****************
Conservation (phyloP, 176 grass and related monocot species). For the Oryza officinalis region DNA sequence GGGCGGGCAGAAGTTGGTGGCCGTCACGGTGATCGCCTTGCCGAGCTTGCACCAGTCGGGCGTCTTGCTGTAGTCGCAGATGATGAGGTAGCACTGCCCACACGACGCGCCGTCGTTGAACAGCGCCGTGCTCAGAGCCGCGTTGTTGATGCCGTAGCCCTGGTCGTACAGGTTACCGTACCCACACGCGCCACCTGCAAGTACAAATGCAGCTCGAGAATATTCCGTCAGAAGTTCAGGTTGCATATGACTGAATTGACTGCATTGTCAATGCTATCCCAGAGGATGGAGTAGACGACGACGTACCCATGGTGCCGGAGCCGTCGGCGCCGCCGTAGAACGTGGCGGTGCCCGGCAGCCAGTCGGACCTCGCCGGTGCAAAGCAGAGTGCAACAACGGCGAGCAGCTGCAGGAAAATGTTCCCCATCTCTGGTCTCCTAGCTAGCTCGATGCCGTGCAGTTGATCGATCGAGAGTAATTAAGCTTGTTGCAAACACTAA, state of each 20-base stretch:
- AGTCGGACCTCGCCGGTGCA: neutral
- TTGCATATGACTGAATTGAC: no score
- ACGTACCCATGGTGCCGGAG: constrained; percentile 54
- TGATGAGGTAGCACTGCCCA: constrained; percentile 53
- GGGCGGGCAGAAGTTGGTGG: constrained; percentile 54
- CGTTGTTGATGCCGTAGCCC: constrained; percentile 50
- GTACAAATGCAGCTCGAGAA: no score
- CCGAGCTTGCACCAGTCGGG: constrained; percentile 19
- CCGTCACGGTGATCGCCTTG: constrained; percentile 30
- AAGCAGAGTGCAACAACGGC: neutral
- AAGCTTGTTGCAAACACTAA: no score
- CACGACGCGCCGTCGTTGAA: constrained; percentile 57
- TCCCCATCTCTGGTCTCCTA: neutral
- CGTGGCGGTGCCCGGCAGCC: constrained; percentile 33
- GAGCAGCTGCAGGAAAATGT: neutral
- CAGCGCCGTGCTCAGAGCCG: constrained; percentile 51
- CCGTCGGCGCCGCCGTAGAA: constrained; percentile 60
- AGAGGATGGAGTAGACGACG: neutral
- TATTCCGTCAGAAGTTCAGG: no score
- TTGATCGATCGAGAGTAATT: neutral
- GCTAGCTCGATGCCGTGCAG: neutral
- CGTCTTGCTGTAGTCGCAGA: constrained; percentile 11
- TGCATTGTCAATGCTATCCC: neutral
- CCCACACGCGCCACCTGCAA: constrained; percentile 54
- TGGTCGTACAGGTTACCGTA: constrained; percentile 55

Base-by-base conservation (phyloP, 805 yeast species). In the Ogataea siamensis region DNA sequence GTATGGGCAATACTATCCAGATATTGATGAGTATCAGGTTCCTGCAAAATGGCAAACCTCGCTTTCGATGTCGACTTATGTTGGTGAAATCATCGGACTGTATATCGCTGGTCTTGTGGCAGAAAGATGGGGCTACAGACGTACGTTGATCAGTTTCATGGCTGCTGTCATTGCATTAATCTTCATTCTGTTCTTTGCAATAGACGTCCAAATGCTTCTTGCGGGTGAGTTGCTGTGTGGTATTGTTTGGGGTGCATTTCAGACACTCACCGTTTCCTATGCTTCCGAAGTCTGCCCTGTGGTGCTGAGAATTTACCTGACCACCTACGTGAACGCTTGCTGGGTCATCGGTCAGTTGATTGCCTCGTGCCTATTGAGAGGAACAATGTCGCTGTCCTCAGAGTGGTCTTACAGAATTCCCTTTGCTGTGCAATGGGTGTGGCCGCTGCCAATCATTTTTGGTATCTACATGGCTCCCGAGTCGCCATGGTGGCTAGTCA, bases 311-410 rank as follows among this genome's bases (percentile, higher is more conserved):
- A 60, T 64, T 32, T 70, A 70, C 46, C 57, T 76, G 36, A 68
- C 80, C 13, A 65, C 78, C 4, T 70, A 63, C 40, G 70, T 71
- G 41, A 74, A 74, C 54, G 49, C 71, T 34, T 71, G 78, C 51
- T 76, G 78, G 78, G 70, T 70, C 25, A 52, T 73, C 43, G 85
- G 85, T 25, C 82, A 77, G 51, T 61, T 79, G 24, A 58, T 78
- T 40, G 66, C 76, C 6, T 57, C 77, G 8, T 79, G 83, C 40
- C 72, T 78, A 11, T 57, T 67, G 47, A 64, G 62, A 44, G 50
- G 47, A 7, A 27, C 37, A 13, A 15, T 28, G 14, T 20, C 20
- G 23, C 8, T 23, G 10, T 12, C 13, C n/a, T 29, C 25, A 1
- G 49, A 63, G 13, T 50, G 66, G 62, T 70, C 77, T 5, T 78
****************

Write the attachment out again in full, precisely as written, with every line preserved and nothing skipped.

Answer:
Conservation (phyloP, 176 grass and related monocot species). For the Oryza officinalis region DNA sequence GGGCGGGCAGAAGTTGGTGGCCGTCACGGTGATCGCCTTGCCGAGCTTGCACCAGTCGGGCGTCTTGCTGTAGTCGCAGATGATGAGGTAGCACTGCCCACACGACGCGCCGTCGTTGAACAGCGCCGTGCTCAGAGCCGCGTTGTTGATGCCGTAGCCCTGGTCGTACAGGTTACCGTACCCACACGCGCCACCTGCAAGTACAAATGCAGCTCGAGAATATTCCGTCAGAAGTTCAGGTTGCATATGACTGAATTGACTGCATTGTCAATGCTATCCCAGAGGATGGAGTAGACGACGACGTACCCATGGTGCCGGAGCCGTCGGCGCCGCCGTAGAACGTGGCGGTGCCCGGCAGCCAGTCGGACCTCGCCGGTGCAAAGCAGAGTGCAACAACGGCGAGCAGCTGCAGGAAAATGTTCCCCATCTCTGGTCTCCTAGCTAGCTCGATGCCGTGCAGTTGATCGATCGAGAGTAATTAAGCTTGTTGCAAACACTAA, state of each 20-base stretch:
- AGTCGGACCTCGCCGGTGCA: neutral
- TTGCATATGACTGAATTGAC: no score
- ACGTACCCATGGTGCCGGAG: constrained; percentile 54
- TGATGAGGTAGCACTGCCCA: constrained; percentile 53
- GGGCGGGCAGAAGTTGGTGG: constrained; percentile 54
- CGTTGTTGATGCCGTAGCCC: constrained; percentile 50
- GTACAAATGCAGCTCGAGAA: no score
- CCGAGCTTGCACCAGTCGGG: constrained; percentile 19
- CCGTCACGGTGATCGCCTTG: constrained; percentile 30
- AAGCAGAGTGCAACAACGGC: neutral
- AAGCTTGTTGCAAACACTAA: no score
- CACGACGCGCCGTCGTTGAA: constrained; percentile 57
- TCCCCATCTCTGGTCTCCTA: neutral
- CGTGGCGGTGCCCGGCAGCC: constrained; percentile 33
- GAGCAGCTGCAGGAAAATGT: neutral
- CAGCGCCGTGCTCAGAGCCG: constrained; percentile 51
- CCGTCGGCGCCGCCGTAGAA: constrained; percentile 60
- AGAGGATGGAGTAGACGACG: neutral
- TATTCCGTCAGAAGTTCAGG: no score
- TTGATCGATCGAGAGTAATT: neutral
- GCTAGCTCGATGCCGTGCAG: neutral
- CGTCTTGCTGTAGTCGCAGA: constrained; percentile 11
- TGCATTGTCAATGCTATCCC: neutral
- CCCACACGCGCCACCTGCAA: constrained; percentile 54
- TGGTCGTACAGGTTACCGTA: constrained; percentile 55

Base-by-base conservation (phyloP, 805 yeast species). In the Ogataea siamensis region DNA sequence GTATGGGCAATACTATCCAGATATTGATGAGTATCAGGTTCCTGCAAAATGGCAAACCTCGCTTTCGATGTCGACTTATGTTGGTGAAATCATCGGACTGTATATCGCTGGTCTTGTGGCAGAAAGATGGGGCTACAGACGTACGTTGATCAGTTTCATGGCTGCTGTCATTGCATTAATCTTCATTCTGTTCTTTGCAATAGACGTCCAAATGCTTCTTGCGGGTGAGTTGCTGTGTGGTATTGTTTGGGGTGCATTTCAGACACTCACCGTTTCCTATGCTTCCGAAGTCTGCCCTGTGGTGCTGAGAATTTACCTGACCACCTACGTGAACGCTTGCTGGGTCATCGGTCAGTTGATTGCCTCGTGCCTATTGAGAGGAACAATGTCGCTGTCCTCAGAGTGGTCTTACAGAATTCCCTTTGCTGTGCAATGGGTGTGGCCGCTGCCAATCATTTTTGGTATCTACATGGCTCCCGAGTCGCCATGGTGGCTAGTCA, bases 311-410 rank as follows among this genome's bases (percentile, higher is more conserved):
- A 60, T 64, T 32, T 70, A 70, C 46, C 57, T 76, G 36, A 68
- C 80, C 13, A 65, C 78, C 4, T 70, A 63, C 40, G 70, T 71
- G 41, A 74, A 74, C 54, G 49, C 71, T 34, T 71, G 78, C 51
- T 76, G 78, G 78, G 70, T 70, C 25, A 52, T 73, C 43, G 85
- G 85, T 25, C 82, A 77, G 51, T 61, T 79, G 24, A 58, T 78
- T 40, G 66, C 76, C 6, T 57, C 77, G 8, T 79, G 83, C 40
- C 72, T 78, A 11, T 57, T 67, G 47, A 64, G 62, A 44, G 50
- G 47, A 7, A 27, C 37, A 13, A 15, T 28, G 14, T 20, C 20
- G 23, C 8, T 23, G 10, T 12, C 13, C n/a, T 29, C 25, A 1
- G 49, A 63, G 13, T 50, G 66, G 62, T 70, C 77, T 5, T 78